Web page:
WorldCom's CFO was fired and the controller resigned. Ebbers was sentenced to 25 years in prison for fraud, conspiracy, and filing false documents with regulators; he's still in jail, despite his widely reported "begging" for a presidential pardon. U.S. Congress passed the Sarbanes-Oxley Act of 2002 just weeks after news of the WorldCom scandal broke.
A few years after Sarbanes-Oxley went into effect, the fraud case Markopolos tried to expose — involving now-80-year-old Bernie Madoff, the former Nasdaq chair who pleaded guilty in 2009 to federal felonies — racked up an estimated $65 billion price tag in the 10 years Markopolos attempted to convince the SEC that something didn't add up. Madoff's charges included securities, investment advisor, mail, and wire fraud; money laundering; perjury; making false filings with the SEC; and theft from an employee benefit plan.
He's still in prison, with an expected release date of 2139. The former head of Bernard L. Madoff Investment Securities LLC forfeited $17 billion before starting the 150-year sentence for running the largest Ponzi scheme in history — basically, investors' returns came from their own money, not from profits. The case, Markopolos points out, is a sad example of the outcome of most financial fraud scandals. "Unfortunately, when it comes to economic crimes," he explains, "usually only the top tier of planners and architects of the scheme end up serving significant prison sentences." In this instance, "no one at Madoff's hundreds of feeder funds was ever prosecuted, just like no bank executives went to jail for the global financial crises from 2007 to 2009."
In 2011, a low-level Olympus Corp. employee blew the whistle on executives concealing $1.5 billion in investment losses. The brand new CEO, Michael Woodford, exposed the scandal; he got fired and Olympus denied everything.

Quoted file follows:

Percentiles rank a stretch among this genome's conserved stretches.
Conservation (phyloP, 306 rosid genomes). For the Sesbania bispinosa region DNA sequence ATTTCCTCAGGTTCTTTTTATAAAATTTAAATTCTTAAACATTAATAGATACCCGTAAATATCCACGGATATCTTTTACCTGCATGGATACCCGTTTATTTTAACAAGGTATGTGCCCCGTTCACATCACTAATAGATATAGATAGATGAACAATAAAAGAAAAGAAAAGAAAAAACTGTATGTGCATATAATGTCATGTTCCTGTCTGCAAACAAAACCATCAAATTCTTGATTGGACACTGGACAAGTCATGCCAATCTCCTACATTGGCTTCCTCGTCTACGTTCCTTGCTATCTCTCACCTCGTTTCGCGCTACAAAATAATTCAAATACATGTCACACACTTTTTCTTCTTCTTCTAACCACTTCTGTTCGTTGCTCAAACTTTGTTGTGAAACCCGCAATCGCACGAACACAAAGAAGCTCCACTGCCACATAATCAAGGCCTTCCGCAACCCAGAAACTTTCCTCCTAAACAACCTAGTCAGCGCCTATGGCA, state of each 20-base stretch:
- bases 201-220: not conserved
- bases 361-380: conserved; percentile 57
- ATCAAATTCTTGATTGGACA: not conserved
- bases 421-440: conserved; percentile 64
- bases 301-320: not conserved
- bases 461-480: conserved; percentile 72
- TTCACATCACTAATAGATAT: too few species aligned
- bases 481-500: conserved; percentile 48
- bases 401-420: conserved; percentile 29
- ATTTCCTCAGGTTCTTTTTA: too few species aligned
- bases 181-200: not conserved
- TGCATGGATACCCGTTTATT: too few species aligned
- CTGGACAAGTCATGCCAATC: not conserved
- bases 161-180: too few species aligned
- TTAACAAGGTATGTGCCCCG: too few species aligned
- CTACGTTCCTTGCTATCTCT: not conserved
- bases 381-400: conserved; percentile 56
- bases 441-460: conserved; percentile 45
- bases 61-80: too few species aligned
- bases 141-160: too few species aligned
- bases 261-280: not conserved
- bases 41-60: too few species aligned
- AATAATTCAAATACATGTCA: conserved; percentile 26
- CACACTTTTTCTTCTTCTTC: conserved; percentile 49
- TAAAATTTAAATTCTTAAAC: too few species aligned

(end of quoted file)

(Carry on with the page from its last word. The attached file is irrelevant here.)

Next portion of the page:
Ultimately, 11 executives were arrested, much of the board resigned, and the company lost 80 percent of its value. But just three got suspended sentences — two for three years, the other for 30 months. Within a couple years the company returned to profit, and its shares recovered most of their losses.
Just three years ago, U.S. officials charged nine executives at the Fédération Internationale de Football Association (FIFA), four sports marketers, and an accused intermediary with racketeering, wire fraud, and money laundering, saying they conspired to solicit and receive $150 million in bribes and kickbacks for rights to televise the quadrennial World Cup and to sway FIFA's decisions on who hosts it. Charles Blazer, former executive committee member, pleaded guilty and forfeited $2 million; he faces a maximum of 10 years in prison. José Hawilla, head of the Traffic Group, a sports marketing conglomerate, and two of his companies, Traffic Sports International Inc. and Traffic Sports USA Inc., also pleaded guilty; he forfeited $151 million. The individuals face maximum terms of 20 years in prison; the corporate defendants face fines of $500,000 and one year of probation.